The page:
• Principle 3 — Understandable: Essentially, this category is all about making sure that all users can clearly understand how to use the app or mobile site and how to customize their settings if necessary. Mobile accessibility issues in this category include the ability to change screen orientation, ensuring consistent layout, positioning important page elements before the scroll, grouping operable elements that perform the same action, providing clear indication that elements are actionable, and providing instructions for custom touchscreen and device manipulation gestures.
  • Principle 4 — Robust: This category is concerned with how well the app or mobile site’s interface is supported across devices and operating systems. Mobile accessibility issues in this category include setting the virtual keyboard to the type of data entry required, providing easy methods for data entry, and supporting the characteristic properties of the platform, for example, the device and operating system. Differences among devices and operating systems may affect the availability of certain accessibility functions such as adjusting font size or wrapping text that has been enlarged.

When put into practice, these principles allow developers to provide the flexibility necessary for their apps and mobile sites to adapt to users’ needs rather than the other way around.Much of this flexibility comes down to decisions made by developers early in the design process. For example, one developer recommends leaving the landscape mode enabled when developing apps and mobile versions of sites, which removes barriers for people who use a larger text size, whose devices are locked into position (e.g., on a wheelchair mount), and more.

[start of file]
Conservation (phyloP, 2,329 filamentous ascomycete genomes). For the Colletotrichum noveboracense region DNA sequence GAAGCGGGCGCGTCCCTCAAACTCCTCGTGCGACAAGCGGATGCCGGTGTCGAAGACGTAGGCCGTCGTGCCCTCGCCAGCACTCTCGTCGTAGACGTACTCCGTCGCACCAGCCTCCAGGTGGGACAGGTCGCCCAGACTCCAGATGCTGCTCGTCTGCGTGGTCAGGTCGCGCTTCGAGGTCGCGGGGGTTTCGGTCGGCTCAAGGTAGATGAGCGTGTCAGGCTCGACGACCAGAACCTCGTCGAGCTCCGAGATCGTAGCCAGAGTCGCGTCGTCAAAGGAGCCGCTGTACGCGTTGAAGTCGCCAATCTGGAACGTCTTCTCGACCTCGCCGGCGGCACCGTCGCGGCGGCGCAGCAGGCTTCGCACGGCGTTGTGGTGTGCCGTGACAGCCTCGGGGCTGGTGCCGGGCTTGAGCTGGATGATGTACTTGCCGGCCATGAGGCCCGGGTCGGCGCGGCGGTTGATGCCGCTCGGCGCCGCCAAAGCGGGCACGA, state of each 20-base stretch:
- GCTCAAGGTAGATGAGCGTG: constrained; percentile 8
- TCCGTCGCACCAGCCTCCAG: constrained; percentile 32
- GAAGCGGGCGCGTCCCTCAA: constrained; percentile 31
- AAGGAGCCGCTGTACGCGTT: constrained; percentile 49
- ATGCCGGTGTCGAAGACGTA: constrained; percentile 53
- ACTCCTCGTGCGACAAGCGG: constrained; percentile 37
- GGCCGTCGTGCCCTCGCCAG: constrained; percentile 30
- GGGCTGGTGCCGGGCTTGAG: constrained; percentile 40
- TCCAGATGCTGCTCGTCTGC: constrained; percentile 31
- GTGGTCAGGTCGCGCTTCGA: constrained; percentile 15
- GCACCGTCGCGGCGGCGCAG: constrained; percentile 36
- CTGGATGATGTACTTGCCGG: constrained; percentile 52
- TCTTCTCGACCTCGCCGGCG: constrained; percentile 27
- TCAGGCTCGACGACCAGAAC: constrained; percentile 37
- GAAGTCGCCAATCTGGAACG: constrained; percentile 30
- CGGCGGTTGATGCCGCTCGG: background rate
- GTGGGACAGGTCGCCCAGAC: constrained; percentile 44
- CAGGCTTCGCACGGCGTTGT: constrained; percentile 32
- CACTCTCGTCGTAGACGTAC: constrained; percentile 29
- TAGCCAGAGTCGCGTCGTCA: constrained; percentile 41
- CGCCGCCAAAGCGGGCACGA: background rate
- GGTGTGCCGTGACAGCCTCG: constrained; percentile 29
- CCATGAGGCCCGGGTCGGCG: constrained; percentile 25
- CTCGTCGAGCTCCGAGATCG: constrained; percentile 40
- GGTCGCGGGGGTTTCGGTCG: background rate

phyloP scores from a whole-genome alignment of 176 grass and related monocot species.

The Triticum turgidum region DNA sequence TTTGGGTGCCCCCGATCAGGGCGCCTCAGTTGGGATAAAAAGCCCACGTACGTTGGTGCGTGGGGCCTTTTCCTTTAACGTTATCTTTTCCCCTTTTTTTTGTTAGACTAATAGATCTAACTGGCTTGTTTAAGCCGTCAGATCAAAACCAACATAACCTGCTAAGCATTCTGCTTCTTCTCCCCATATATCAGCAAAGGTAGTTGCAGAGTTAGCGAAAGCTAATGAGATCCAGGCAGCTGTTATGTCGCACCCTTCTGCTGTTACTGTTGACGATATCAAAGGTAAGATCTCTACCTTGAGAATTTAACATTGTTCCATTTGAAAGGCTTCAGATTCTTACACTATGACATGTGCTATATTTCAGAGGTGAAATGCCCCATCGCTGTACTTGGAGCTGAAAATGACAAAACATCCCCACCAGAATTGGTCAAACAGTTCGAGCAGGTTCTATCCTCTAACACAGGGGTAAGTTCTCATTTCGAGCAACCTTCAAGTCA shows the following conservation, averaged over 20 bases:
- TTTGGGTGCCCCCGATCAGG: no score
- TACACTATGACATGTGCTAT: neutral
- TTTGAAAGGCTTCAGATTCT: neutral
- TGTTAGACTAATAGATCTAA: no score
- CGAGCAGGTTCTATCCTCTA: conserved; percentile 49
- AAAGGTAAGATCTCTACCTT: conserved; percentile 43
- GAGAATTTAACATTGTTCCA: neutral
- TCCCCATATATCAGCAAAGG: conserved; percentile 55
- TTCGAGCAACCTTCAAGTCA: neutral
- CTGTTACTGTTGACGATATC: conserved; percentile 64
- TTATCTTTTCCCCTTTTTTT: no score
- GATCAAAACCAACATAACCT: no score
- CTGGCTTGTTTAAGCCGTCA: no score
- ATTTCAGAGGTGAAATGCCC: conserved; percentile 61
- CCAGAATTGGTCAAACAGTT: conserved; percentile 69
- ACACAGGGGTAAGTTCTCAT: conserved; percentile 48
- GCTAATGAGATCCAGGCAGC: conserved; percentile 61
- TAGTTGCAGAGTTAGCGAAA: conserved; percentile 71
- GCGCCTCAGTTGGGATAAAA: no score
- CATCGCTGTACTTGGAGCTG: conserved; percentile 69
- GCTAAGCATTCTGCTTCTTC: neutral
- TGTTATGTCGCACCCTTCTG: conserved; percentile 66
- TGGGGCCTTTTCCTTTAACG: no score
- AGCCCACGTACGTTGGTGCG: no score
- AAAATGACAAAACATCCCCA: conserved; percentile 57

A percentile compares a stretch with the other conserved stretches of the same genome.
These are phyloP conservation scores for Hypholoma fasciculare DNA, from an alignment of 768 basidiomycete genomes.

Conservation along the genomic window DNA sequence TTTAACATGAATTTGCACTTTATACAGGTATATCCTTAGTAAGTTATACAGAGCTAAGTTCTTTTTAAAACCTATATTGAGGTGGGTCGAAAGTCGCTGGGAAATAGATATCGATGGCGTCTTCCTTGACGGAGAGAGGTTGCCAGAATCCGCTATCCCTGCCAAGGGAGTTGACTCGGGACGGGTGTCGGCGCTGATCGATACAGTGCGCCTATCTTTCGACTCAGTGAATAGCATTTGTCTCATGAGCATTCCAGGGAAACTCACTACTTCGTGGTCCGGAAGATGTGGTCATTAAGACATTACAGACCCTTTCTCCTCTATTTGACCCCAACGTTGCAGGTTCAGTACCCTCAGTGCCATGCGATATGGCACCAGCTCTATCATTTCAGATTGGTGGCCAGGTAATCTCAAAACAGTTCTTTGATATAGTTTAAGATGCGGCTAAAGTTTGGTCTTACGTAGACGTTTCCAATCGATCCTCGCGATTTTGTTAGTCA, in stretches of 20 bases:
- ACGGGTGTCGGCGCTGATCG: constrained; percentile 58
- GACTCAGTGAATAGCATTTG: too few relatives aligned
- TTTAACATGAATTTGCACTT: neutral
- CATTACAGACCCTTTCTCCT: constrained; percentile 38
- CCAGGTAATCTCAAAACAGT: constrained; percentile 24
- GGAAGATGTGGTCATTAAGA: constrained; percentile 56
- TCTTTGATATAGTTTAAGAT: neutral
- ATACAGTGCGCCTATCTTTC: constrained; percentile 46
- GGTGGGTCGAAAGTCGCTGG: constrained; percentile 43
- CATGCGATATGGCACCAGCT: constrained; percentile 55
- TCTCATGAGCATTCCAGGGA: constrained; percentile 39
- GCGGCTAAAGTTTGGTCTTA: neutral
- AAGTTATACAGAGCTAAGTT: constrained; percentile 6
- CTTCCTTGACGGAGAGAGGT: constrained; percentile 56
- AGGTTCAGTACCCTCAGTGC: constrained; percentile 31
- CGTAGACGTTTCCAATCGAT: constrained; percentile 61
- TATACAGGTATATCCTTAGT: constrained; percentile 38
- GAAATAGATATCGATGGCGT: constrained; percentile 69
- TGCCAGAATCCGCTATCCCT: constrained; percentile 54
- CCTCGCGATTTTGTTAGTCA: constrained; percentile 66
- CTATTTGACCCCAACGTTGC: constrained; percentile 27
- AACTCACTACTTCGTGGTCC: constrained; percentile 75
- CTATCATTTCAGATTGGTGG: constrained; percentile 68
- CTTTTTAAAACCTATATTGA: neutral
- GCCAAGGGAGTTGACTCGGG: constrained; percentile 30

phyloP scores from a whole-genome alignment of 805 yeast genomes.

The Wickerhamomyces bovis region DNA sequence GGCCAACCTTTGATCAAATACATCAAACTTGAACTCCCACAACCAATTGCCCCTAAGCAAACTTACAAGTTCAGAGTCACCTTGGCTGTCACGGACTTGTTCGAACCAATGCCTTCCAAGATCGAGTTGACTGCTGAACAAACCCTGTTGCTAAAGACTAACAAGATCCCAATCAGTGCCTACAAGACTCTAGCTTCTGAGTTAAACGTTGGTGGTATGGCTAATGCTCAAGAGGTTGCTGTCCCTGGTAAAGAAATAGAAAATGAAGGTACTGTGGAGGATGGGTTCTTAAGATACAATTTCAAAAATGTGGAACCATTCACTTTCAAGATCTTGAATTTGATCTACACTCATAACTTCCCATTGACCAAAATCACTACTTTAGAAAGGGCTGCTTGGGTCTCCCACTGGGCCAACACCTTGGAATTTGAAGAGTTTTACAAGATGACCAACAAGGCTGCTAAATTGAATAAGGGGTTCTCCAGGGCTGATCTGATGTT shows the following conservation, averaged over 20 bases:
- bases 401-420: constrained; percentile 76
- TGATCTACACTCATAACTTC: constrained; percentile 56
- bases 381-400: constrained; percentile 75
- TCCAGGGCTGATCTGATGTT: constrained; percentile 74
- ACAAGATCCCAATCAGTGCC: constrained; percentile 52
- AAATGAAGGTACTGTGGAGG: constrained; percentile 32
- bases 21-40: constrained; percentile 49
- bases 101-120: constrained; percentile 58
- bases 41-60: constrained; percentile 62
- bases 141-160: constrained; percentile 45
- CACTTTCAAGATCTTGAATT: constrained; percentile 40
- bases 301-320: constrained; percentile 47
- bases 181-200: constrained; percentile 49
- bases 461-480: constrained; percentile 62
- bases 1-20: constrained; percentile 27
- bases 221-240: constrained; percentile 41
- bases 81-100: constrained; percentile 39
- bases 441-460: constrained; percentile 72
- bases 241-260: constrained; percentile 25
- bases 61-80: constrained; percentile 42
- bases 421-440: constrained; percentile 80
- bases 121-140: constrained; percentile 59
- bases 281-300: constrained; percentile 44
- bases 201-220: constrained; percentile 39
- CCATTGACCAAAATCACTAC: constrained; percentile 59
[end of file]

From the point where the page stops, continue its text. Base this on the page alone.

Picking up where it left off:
Accessibility starts with design

WCAG—specifically WCAG version 2.1 AA and beyond—enables organizations to improve their existing web content and mobile apps in order to comply with legal requirements and make their products accessible to all. But as the saying goes, an ounce of prevention is worth a pound of cure; app and web content developers can save themselves time and trouble by implementing WCAG for mobile apps from the beginning of the design process. Check out our tips for developing accessible mobile apps.Whether you’re designing a new app or need help ensuring your existing app or mobile-friendly website is accessible, eSSENTIAL Accessibility is your all-in-one solution to digital accessibility. We have the experience to advise developers and designers alike, equip you with an accessibility roadmap that optimizes your existing workflows, and help you reach your goals with advanced technology, expert advice, and ongoing training and support. Learn more about our platform today.